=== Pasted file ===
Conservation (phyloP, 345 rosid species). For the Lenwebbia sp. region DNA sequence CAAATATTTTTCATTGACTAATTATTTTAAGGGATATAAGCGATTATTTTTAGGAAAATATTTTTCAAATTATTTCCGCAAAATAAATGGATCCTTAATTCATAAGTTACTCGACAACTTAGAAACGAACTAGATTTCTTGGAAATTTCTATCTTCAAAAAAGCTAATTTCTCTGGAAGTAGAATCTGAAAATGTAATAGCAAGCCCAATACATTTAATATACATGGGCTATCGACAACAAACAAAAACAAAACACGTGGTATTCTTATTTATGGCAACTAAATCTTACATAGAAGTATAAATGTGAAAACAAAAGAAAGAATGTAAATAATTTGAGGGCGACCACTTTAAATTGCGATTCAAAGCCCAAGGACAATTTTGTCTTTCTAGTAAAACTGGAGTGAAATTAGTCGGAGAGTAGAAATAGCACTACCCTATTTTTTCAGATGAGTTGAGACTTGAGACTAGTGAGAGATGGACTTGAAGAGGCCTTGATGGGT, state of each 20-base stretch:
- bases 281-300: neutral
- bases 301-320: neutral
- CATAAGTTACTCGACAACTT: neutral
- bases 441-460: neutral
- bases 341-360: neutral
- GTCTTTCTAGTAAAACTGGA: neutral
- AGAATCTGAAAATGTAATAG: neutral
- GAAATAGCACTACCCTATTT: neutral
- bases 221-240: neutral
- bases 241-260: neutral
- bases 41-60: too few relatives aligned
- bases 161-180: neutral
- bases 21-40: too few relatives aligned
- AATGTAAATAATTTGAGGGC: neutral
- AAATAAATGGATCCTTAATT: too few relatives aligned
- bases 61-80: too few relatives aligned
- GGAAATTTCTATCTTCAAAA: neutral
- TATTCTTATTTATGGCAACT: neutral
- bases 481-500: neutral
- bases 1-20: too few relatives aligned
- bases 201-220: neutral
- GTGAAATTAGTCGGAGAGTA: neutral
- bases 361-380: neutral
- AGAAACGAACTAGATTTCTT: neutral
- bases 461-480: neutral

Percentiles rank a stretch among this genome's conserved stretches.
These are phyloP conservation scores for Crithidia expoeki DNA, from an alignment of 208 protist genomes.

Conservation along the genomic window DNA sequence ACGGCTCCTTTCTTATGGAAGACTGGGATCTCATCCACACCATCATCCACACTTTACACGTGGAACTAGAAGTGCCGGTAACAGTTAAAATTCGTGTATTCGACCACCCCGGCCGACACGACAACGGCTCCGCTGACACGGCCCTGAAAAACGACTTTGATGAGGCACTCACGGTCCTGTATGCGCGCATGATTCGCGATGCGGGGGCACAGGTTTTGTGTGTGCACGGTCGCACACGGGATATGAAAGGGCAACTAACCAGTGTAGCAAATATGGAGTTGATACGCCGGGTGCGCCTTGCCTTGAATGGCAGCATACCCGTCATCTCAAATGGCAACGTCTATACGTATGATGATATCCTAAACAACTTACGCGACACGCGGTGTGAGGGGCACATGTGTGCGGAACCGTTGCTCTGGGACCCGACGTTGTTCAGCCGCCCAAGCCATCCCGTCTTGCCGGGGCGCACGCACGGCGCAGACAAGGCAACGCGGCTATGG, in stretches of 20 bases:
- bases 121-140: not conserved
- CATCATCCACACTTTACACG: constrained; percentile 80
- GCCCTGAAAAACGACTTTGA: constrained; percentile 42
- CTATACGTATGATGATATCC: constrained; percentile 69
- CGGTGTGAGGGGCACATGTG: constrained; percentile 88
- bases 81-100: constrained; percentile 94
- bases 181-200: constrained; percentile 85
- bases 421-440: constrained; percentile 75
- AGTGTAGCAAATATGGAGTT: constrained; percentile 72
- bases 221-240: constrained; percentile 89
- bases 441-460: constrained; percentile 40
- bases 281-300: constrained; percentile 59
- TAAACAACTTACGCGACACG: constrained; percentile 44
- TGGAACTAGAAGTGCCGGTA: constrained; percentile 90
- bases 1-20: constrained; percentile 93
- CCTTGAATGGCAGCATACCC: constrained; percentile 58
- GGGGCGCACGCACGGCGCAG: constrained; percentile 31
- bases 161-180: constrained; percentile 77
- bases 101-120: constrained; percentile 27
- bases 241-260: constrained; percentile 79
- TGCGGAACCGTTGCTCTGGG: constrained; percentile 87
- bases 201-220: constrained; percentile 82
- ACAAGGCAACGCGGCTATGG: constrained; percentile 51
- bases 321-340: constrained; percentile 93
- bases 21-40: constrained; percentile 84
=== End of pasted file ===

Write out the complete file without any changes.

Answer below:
Conservation (phyloP, 345 rosid species). For the Lenwebbia sp. region DNA sequence CAAATATTTTTCATTGACTAATTATTTTAAGGGATATAAGCGATTATTTTTAGGAAAATATTTTTCAAATTATTTCCGCAAAATAAATGGATCCTTAATTCATAAGTTACTCGACAACTTAGAAACGAACTAGATTTCTTGGAAATTTCTATCTTCAAAAAAGCTAATTTCTCTGGAAGTAGAATCTGAAAATGTAATAGCAAGCCCAATACATTTAATATACATGGGCTATCGACAACAAACAAAAACAAAACACGTGGTATTCTTATTTATGGCAACTAAATCTTACATAGAAGTATAAATGTGAAAACAAAAGAAAGAATGTAAATAATTTGAGGGCGACCACTTTAAATTGCGATTCAAAGCCCAAGGACAATTTTGTCTTTCTAGTAAAACTGGAGTGAAATTAGTCGGAGAGTAGAAATAGCACTACCCTATTTTTTCAGATGAGTTGAGACTTGAGACTAGTGAGAGATGGACTTGAAGAGGCCTTGATGGGT, state of each 20-base stretch:
- bases 281-300: neutral
- bases 301-320: neutral
- CATAAGTTACTCGACAACTT: neutral
- bases 441-460: neutral
- bases 341-360: neutral
- GTCTTTCTAGTAAAACTGGA: neutral
- AGAATCTGAAAATGTAATAG: neutral
- GAAATAGCACTACCCTATTT: neutral
- bases 221-240: neutral
- bases 241-260: neutral
- bases 41-60: too few relatives aligned
- bases 161-180: neutral
- bases 21-40: too few relatives aligned
- AATGTAAATAATTTGAGGGC: neutral
- AAATAAATGGATCCTTAATT: too few relatives aligned
- bases 61-80: too few relatives aligned
- GGAAATTTCTATCTTCAAAA: neutral
- TATTCTTATTTATGGCAACT: neutral
- bases 481-500: neutral
- bases 1-20: too few relatives aligned
- bases 201-220: neutral
- GTGAAATTAGTCGGAGAGTA: neutral
- bases 361-380: neutral
- AGAAACGAACTAGATTTCTT: neutral
- bases 461-480: neutral

Percentiles rank a stretch among this genome's conserved stretches.
These are phyloP conservation scores for Crithidia expoeki DNA, from an alignment of 208 protist genomes.

Conservation along the genomic window DNA sequence ACGGCTCCTTTCTTATGGAAGACTGGGATCTCATCCACACCATCATCCACACTTTACACGTGGAACTAGAAGTGCCGGTAACAGTTAAAATTCGTGTATTCGACCACCCCGGCCGACACGACAACGGCTCCGCTGACACGGCCCTGAAAAACGACTTTGATGAGGCACTCACGGTCCTGTATGCGCGCATGATTCGCGATGCGGGGGCACAGGTTTTGTGTGTGCACGGTCGCACACGGGATATGAAAGGGCAACTAACCAGTGTAGCAAATATGGAGTTGATACGCCGGGTGCGCCTTGCCTTGAATGGCAGCATACCCGTCATCTCAAATGGCAACGTCTATACGTATGATGATATCCTAAACAACTTACGCGACACGCGGTGTGAGGGGCACATGTGTGCGGAACCGTTGCTCTGGGACCCGACGTTGTTCAGCCGCCCAAGCCATCCCGTCTTGCCGGGGCGCACGCACGGCGCAGACAAGGCAACGCGGCTATGG, in stretches of 20 bases:
- bases 121-140: not conserved
- CATCATCCACACTTTACACG: constrained; percentile 80
- GCCCTGAAAAACGACTTTGA: constrained; percentile 42
- CTATACGTATGATGATATCC: constrained; percentile 69
- CGGTGTGAGGGGCACATGTG: constrained; percentile 88
- bases 81-100: constrained; percentile 94
- bases 181-200: constrained; percentile 85
- bases 421-440: constrained; percentile 75
- AGTGTAGCAAATATGGAGTT: constrained; percentile 72
- bases 221-240: constrained; percentile 89
- bases 441-460: constrained; percentile 40
- bases 281-300: constrained; percentile 59
- TAAACAACTTACGCGACACG: constrained; percentile 44
- TGGAACTAGAAGTGCCGGTA: constrained; percentile 90
- bases 1-20: constrained; percentile 93
- CCTTGAATGGCAGCATACCC: constrained; percentile 58
- GGGGCGCACGCACGGCGCAG: constrained; percentile 31
- bases 161-180: constrained; percentile 77
- bases 101-120: constrained; percentile 27
- bases 241-260: constrained; percentile 79
- TGCGGAACCGTTGCTCTGGG: constrained; percentile 87
- bases 201-220: constrained; percentile 82
- ACAAGGCAACGCGGCTATGG: constrained; percentile 51
- bases 321-340: constrained; percentile 93
- bases 21-40: constrained; percentile 84